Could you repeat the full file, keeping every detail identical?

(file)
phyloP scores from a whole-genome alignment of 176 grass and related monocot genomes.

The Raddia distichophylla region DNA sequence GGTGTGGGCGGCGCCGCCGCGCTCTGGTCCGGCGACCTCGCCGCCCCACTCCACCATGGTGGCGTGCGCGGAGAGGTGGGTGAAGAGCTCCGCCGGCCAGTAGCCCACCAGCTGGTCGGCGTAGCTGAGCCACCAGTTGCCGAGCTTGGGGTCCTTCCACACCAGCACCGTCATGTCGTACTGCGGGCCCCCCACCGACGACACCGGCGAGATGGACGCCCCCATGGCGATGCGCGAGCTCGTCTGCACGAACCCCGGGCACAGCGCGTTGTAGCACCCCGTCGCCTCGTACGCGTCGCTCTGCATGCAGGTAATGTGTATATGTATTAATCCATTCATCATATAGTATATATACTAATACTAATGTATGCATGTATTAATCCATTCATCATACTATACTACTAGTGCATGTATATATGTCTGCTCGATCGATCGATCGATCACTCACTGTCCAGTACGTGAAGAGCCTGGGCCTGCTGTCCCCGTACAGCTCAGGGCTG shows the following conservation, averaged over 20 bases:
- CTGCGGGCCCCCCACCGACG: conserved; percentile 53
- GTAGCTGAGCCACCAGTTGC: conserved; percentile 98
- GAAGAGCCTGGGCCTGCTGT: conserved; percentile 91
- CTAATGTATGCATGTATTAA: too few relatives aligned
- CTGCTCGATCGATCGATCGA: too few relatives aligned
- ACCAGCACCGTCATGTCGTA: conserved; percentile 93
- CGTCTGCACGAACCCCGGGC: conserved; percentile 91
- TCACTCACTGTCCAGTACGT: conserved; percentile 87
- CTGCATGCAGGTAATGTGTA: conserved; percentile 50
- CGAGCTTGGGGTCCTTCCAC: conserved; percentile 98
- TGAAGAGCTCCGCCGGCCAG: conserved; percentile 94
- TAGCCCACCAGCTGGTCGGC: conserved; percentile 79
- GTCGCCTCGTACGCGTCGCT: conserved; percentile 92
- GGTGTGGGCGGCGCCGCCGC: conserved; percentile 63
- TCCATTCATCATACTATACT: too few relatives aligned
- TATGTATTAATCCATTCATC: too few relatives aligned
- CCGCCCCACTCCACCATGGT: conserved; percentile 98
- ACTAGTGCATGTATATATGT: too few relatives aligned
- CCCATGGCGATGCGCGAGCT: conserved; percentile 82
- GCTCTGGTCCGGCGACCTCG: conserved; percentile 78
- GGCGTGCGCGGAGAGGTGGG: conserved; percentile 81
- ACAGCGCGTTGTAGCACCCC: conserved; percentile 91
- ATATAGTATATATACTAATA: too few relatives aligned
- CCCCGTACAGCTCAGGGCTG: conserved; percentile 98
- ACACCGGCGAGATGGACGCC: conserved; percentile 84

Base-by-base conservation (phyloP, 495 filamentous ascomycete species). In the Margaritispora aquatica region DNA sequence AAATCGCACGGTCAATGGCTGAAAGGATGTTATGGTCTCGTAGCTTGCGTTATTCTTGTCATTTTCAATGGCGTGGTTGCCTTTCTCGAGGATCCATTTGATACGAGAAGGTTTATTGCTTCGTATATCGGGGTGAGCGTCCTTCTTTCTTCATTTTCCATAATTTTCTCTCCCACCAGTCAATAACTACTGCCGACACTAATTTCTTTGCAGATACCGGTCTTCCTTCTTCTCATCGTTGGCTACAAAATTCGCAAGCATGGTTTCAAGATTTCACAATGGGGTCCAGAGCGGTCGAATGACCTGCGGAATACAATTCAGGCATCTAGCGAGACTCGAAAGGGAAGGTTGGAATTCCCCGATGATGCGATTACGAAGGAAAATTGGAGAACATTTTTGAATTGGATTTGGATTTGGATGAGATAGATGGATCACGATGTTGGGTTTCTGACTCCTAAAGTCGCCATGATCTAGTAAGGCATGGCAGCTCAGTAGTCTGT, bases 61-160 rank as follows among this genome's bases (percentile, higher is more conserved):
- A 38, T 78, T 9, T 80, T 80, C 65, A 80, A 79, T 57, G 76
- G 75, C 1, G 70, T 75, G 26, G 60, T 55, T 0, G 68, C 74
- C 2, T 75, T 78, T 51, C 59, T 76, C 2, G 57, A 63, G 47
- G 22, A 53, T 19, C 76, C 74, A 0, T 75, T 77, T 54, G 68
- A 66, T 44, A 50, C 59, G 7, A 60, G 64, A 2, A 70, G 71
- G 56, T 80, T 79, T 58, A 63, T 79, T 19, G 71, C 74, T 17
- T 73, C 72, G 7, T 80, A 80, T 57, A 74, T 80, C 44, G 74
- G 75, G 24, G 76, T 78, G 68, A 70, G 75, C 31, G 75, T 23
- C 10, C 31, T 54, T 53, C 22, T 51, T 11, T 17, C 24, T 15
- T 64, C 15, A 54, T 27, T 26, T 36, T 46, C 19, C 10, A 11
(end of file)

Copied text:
phyloP scores from a whole-genome alignment of 176 grass and related monocot genomes.

The Raddia distichophylla region DNA sequence GGTGTGGGCGGCGCCGCCGCGCTCTGGTCCGGCGACCTCGCCGCCCCACTCCACCATGGTGGCGTGCGCGGAGAGGTGGGTGAAGAGCTCCGCCGGCCAGTAGCCCACCAGCTGGTCGGCGTAGCTGAGCCACCAGTTGCCGAGCTTGGGGTCCTTCCACACCAGCACCGTCATGTCGTACTGCGGGCCCCCCACCGACGACACCGGCGAGATGGACGCCCCCATGGCGATGCGCGAGCTCGTCTGCACGAACCCCGGGCACAGCGCGTTGTAGCACCCCGTCGCCTCGTACGCGTCGCTCTGCATGCAGGTAATGTGTATATGTATTAATCCATTCATCATATAGTATATATACTAATACTAATGTATGCATGTATTAATCCATTCATCATACTATACTACTAGTGCATGTATATATGTCTGCTCGATCGATCGATCGATCACTCACTGTCCAGTACGTGAAGAGCCTGGGCCTGCTGTCCCCGTACAGCTCAGGGCTG shows the following conservation, averaged over 20 bases:
- CTGCGGGCCCCCCACCGACG: conserved; percentile 53
- GTAGCTGAGCCACCAGTTGC: conserved; percentile 98
- GAAGAGCCTGGGCCTGCTGT: conserved; percentile 91
- CTAATGTATGCATGTATTAA: too few relatives aligned
- CTGCTCGATCGATCGATCGA: too few relatives aligned
- ACCAGCACCGTCATGTCGTA: conserved; percentile 93
- CGTCTGCACGAACCCCGGGC: conserved; percentile 91
- TCACTCACTGTCCAGTACGT: conserved; percentile 87
- CTGCATGCAGGTAATGTGTA: conserved; percentile 50
- CGAGCTTGGGGTCCTTCCAC: conserved; percentile 98
- TGAAGAGCTCCGCCGGCCAG: conserved; percentile 94
- TAGCCCACCAGCTGGTCGGC: conserved; percentile 79
- GTCGCCTCGTACGCGTCGCT: conserved; percentile 92
- GGTGTGGGCGGCGCCGCCGC: conserved; percentile 63
- TCCATTCATCATACTATACT: too few relatives aligned
- TATGTATTAATCCATTCATC: too few relatives aligned
- CCGCCCCACTCCACCATGGT: conserved; percentile 98
- ACTAGTGCATGTATATATGT: too few relatives aligned
- CCCATGGCGATGCGCGAGCT: conserved; percentile 82
- GCTCTGGTCCGGCGACCTCG: conserved; percentile 78
- GGCGTGCGCGGAGAGGTGGG: conserved; percentile 81
- ACAGCGCGTTGTAGCACCCC: conserved; percentile 91
- ATATAGTATATATACTAATA: too few relatives aligned
- CCCCGTACAGCTCAGGGCTG: conserved; percentile 98
- ACACCGGCGAGATGGACGCC: conserved; percentile 84

Base-by-base conservation (phyloP, 495 filamentous ascomycete species). In the Margaritispora aquatica region DNA sequence AAATCGCACGGTCAATGGCTGAAAGGATGTTATGGTCTCGTAGCTTGCGTTATTCTTGTCATTTTCAATGGCGTGGTTGCCTTTCTCGAGGATCCATTTGATACGAGAAGGTTTATTGCTTCGTATATCGGGGTGAGCGTCCTTCTTTCTTCATTTTCCATAATTTTCTCTCCCACCAGTCAATAACTACTGCCGACACTAATTTCTTTGCAGATACCGGTCTTCCTTCTTCTCATCGTTGGCTACAAAATTCGCAAGCATGGTTTCAAGATTTCACAATGGGGTCCAGAGCGGTCGAATGACCTGCGGAATACAATTCAGGCATCTAGCGAGACTCGAAAGGGAAGGTTGGAATTCCCCGATGATGCGATTACGAAGGAAAATTGGAGAACATTTTTGAATTGGATTTGGATTTGGATGAGATAGATGGATCACGATGTTGGGTTTCTGACTCCTAAAGTCGCCATGATCTAGTAAGGCATGGCAGCTCAGTAGTCTGT, bases 61-160 rank as follows among this genome's bases (percentile, higher is more conserved):
- A 38, T 78, T 9, T 80, T 80, C 65, A 80, A 79, T 57, G 76
- G 75, C 1, G 70, T 75, G 26, G 60, T 55, T 0, G 68, C 74
- C 2, T 75, T 78, T 51, C 59, T 76, C 2, G 57, A 63, G 47
- G 22, A 53, T 19, C 76, C 74, A 0, T 75, T 77, T 54, G 68
- A 66, T 44, A 50, C 59, G 7, A 60, G 64, A 2, A 70, G 71
- G 56, T 80, T 79, T 58, A 63, T 79, T 19, G 71, C 74, T 17
- T 73, C 72, G 7, T 80, A 80, T 57, A 74, T 80, C 44, G 74
- G 75, G 24, G 76, T 78, G 68, A 70, G 75, C 31, G 75, T 23
- C 10, C 31, T 54, T 53, C 22, T 51, T 11, T 17, C 24, T 15
- T 64, C 15, A 54, T 27, T 26, T 36, T 46, C 19, C 10, A 11